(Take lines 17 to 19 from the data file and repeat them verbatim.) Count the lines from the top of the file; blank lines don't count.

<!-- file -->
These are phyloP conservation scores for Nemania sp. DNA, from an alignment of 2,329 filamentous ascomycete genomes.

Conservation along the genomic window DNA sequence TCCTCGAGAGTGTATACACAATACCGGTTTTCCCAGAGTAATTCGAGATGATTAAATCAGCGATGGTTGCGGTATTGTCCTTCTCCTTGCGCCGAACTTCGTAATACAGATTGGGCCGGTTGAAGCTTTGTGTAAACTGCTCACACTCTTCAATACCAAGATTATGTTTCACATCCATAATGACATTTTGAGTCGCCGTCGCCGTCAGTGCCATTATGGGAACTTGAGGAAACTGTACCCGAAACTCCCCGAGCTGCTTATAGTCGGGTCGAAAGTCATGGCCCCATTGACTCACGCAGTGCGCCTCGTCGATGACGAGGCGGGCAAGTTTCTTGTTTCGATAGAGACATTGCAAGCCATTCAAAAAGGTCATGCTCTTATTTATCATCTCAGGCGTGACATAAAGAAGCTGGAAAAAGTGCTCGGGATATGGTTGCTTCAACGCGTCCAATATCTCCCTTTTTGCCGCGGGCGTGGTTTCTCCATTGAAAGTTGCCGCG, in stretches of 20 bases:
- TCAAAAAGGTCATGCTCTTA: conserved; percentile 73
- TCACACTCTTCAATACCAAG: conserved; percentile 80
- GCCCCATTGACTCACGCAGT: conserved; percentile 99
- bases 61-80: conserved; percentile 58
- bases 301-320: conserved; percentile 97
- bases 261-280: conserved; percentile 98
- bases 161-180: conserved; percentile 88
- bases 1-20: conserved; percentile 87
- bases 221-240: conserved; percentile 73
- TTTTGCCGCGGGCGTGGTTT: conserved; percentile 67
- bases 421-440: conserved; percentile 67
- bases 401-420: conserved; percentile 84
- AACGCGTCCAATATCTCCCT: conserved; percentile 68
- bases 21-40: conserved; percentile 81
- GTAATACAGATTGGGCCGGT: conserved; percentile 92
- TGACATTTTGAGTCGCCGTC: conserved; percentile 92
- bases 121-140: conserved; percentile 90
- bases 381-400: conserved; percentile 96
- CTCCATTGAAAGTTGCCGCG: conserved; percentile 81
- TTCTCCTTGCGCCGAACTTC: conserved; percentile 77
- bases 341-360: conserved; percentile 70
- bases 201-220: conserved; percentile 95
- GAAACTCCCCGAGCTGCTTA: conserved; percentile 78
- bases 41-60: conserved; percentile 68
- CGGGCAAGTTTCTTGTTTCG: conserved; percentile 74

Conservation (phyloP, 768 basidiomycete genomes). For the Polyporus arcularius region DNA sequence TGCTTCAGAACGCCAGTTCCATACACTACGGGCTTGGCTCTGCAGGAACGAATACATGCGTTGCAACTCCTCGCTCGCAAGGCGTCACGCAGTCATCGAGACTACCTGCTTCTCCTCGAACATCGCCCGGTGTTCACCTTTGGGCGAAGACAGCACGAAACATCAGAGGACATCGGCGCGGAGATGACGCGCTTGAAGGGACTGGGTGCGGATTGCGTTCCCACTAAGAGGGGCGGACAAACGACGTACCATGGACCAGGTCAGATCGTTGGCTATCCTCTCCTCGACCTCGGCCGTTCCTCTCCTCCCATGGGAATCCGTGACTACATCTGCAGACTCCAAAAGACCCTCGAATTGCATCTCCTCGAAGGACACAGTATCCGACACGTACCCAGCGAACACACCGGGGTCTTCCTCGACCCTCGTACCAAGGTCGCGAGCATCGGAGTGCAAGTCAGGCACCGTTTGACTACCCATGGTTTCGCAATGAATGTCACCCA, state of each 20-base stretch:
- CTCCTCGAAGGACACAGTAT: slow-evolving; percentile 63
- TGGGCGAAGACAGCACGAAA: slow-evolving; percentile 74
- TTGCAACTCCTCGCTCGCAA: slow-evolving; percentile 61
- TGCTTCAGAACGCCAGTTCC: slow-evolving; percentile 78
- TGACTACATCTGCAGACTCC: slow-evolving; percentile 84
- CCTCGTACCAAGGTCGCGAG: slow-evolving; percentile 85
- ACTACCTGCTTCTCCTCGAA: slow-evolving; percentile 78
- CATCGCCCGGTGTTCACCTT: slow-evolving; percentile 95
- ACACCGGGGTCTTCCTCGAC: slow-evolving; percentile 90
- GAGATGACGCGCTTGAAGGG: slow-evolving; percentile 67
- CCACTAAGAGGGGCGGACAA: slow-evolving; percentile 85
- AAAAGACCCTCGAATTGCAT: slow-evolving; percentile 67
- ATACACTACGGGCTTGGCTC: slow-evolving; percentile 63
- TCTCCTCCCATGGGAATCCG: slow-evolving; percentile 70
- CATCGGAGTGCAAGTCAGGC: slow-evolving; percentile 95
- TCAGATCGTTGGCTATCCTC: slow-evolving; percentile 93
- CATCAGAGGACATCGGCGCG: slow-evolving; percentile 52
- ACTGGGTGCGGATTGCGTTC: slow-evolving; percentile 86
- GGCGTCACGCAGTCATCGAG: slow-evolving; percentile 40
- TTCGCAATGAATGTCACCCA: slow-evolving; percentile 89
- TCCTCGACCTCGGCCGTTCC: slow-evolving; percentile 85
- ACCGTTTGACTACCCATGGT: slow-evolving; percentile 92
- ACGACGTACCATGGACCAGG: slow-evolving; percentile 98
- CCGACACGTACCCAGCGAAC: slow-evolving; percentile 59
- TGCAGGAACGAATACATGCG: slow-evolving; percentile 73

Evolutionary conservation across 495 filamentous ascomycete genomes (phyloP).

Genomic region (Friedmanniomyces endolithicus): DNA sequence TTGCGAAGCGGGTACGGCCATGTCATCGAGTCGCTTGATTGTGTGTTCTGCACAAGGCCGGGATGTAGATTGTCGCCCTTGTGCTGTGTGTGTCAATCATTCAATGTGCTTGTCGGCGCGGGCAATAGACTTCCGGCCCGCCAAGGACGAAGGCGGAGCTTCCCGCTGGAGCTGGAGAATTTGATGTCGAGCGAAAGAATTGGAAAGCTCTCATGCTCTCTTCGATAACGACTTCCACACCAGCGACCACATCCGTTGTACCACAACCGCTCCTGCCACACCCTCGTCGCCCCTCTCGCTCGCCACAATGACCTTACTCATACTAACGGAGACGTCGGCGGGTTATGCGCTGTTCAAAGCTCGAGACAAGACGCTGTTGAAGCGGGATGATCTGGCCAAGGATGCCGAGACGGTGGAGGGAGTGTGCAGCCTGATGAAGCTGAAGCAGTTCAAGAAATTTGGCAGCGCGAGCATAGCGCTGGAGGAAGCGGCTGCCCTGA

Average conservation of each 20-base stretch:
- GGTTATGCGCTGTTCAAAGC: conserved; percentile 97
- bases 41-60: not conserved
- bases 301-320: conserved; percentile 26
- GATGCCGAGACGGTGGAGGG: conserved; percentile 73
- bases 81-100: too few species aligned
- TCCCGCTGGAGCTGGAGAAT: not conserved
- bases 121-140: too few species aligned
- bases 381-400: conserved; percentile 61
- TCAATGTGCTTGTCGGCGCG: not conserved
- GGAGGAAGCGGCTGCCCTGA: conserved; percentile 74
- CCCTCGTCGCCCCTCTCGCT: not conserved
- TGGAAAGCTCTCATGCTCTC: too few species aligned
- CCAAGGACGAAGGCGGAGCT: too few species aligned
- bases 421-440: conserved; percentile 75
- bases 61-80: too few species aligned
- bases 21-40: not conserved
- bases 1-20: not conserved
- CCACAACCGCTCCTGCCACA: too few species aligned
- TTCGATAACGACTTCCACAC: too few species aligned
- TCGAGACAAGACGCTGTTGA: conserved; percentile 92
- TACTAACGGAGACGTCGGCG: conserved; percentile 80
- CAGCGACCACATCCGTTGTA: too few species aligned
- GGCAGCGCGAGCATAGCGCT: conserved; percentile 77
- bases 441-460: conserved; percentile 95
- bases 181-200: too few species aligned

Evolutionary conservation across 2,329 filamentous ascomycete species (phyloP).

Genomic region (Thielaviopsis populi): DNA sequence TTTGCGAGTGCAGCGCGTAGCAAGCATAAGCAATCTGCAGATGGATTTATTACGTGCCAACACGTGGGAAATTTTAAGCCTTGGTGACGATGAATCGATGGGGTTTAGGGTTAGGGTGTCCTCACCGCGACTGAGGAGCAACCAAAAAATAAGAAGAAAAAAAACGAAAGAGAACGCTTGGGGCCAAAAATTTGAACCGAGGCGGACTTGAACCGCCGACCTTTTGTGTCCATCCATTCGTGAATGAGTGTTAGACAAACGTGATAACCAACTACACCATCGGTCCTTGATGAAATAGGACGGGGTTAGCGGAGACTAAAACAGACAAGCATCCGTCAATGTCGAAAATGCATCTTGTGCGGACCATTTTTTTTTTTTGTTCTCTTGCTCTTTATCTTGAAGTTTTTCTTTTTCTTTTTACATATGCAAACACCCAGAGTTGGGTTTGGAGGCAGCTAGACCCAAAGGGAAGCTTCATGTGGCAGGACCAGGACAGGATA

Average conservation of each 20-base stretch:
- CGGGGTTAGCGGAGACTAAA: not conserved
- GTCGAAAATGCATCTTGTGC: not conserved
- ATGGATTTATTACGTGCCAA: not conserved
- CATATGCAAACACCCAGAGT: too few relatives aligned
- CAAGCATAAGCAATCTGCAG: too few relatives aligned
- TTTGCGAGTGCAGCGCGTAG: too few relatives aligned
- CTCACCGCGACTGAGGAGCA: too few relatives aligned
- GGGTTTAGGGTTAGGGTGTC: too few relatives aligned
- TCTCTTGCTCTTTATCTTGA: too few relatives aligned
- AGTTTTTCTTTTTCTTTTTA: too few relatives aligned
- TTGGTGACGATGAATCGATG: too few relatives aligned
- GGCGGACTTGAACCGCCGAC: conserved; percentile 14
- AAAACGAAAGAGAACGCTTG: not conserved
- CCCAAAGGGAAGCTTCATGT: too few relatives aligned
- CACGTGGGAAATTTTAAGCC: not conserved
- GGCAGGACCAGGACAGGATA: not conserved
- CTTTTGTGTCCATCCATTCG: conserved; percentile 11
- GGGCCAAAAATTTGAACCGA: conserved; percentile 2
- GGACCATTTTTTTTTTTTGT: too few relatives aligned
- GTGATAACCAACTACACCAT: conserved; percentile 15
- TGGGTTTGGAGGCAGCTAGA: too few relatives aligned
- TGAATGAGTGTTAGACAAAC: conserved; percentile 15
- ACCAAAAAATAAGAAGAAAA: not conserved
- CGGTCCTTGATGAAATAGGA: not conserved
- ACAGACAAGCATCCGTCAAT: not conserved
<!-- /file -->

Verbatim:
- GTAATACAGATTGGGCCGGT: conserved; percentile 92
- TGACATTTTGAGTCGCCGTC: conserved; percentile 92
- bases 121-140: conserved; percentile 90